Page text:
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How Brands can Help Consumers See, Touch and Hear Their Products from Home

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The ongoing COVID-19 pandemic has caused numerous challenges for physical retail, shuttering businesses both by force through city- or state-wide orders and by circumstance. According to Yelp’s Local Economic Impact Report, more than 163,000 U.S. businesses had already closed as of Aug. 31, 2020. The majority of them (60%) have shut down for good, creating additional problems for a sector that was already facing stiff competition from ecommerce solutions.

However, consumers want physical retail to continue. In fact, research from Coldwell Banker Commercial and The Harris Poll showed that almost all consumers (99%) visited brick-and-mortar shops on a regular basis in the months before the pandemic. Half of those surveyed visited a physical establishment to “experience” products before making a purchase.

Consumers who were born in the late ‘90s (Generation Z) are especially interested in going to their favorite brick-and-mortar shops. AT Kearney found that Gen Z relies on physical retail to test out products (65%), to discover new products (73%), and because they like to make purchases in-store (81%). In other words, they are eager to see, hold and try on products before heading for the nearest checkout line.

Today, shopping is increasingly being conducted online. This trend began before the pandemic but has accelerated over the last year, propelling ecommerce to new heights. According to the National Retail Federation, online and other non-store sales were up 23.9% during the 2020 holidays. Grocery and beverage stores were up 9.6% during the same period. Given this tremendous level of growth, brands need to know how to best emulate physical experiences in the digital realm.

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Bring Shoppers’ Senses to Life

More consumers are shopping online in 2020 than in any prior year, but that doesn’t mean brands should lose sight of the in-store shopping experience. Consumers will still want to personally experience brands to investigate produce for freshness, evaluate or test out electronics, touch and try on apparel, and to more carefully examine medicine and other sensitive items. Some consumers may wish to avoid dented cans, for example, and that can be difficult when relying on ecommerce alone.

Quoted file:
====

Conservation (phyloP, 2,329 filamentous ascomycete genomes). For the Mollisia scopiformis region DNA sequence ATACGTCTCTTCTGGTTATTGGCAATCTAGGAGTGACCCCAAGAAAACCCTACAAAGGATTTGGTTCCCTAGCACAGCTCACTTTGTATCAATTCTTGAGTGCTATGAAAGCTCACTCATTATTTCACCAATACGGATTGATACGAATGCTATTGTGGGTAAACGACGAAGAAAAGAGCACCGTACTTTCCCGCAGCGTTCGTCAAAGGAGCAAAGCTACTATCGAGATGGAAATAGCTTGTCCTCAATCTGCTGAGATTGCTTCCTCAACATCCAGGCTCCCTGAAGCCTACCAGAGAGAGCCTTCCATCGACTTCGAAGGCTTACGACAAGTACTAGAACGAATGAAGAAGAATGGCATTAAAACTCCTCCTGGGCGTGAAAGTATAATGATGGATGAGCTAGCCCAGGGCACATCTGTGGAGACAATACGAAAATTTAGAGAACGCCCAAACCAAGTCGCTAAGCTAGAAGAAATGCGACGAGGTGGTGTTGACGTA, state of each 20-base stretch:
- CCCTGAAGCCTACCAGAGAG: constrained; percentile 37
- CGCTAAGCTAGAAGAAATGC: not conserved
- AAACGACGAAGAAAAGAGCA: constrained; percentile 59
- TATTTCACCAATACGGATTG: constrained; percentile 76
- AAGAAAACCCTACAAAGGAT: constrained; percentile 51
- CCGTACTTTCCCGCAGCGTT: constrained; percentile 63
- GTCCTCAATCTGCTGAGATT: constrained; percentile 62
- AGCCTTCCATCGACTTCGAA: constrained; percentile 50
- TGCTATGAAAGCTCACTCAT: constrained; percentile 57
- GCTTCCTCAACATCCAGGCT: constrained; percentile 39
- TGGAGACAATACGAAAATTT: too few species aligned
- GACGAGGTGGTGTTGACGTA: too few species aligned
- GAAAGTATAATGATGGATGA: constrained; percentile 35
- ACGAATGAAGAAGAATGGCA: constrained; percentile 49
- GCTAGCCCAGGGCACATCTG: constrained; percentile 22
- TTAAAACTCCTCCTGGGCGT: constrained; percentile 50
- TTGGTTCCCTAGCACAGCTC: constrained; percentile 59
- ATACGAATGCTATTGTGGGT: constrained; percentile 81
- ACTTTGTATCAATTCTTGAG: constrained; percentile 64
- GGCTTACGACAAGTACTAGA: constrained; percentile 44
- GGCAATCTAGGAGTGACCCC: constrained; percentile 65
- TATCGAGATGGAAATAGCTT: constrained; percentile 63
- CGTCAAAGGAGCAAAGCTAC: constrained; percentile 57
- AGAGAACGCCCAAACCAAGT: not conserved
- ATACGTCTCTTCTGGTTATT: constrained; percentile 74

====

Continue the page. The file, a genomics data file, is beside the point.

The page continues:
Further, if shoppers are looking for a particular level of ripeness from their bananas or avocados, they will need to be there in person until technology brings this sensory component into the home. It may be valuable to provide consumers with photos and detailed descriptions of each item in order to help them determine that they are getting exactly what they want when shopping online.

CPGs should be especially focused on these important grocery elements when developing their brand strategy. They need to factor in the potential touch points throughout the buyer journey, whether involving search results, digital promotions, in-store ads or physical displays. By creating a clear and consistent message tailored to the channel of delivery, brands can position themselves to reach consumers with positive results wherever that touch point is happening.

With a Little Creativity, Brands can Fulfill Consumers’ Sensory Expectations

While digital products can be streamed to consumers at home, CPGs cannot do the same for parchment paper or glass cleaners. They can, however, convey these elements virtually with a little creativity. Food brands can utilize the power of video and introduce products via unboxing and cooking streams that show every step in the process — including the enjoyable results. Brands may also enlist the help of influencers who can highlight their experiences with a particular product, offering a relatable approach by sharing their authentic reactions and emotions.

Sugar and spice brands could develop an interactive recipe or game-like experience that allows consumers to tweak the heat or sweetness of various entrées and desserts. CPGs that offer paper products could provide their own digital experience that demonstrates the strength of their paper plates, allowing consumers to pile on virtual food to see how much they can withstand. Visuals (dynamic images and high-resolution zoom features) and sound effects (the sizzle of a pan seared steak or the simmer of a delectable soup) provide other ways to bring the sensory experience home.

Unique Experiences for all Types of Shopping

Whether offering products online or in-person at a physical store, brands have the opportunity to satisfy consumers’ search for a sensory experience. CPGs can take what they’ve learned at brick-and-mortar establishments and creatively apply that knowledge to the digital frontier. In doing so, they’ll create truly unique experiences that enhance their bond with consumers and produce notable results.


David Johnson is SVP of Sales at Quotient Technology, where he is responsible for driving commerce-connected personalization, loyalty, and media strategies. His strong passion for brand building has led him to become the recipient of numerous marketing and public relations awards, including a PRSA Silver Anvil award, multiple Clio Sports Awards, multiple ANA Multicultural Excellence Awards, and a P&G Global Brand Building Award.

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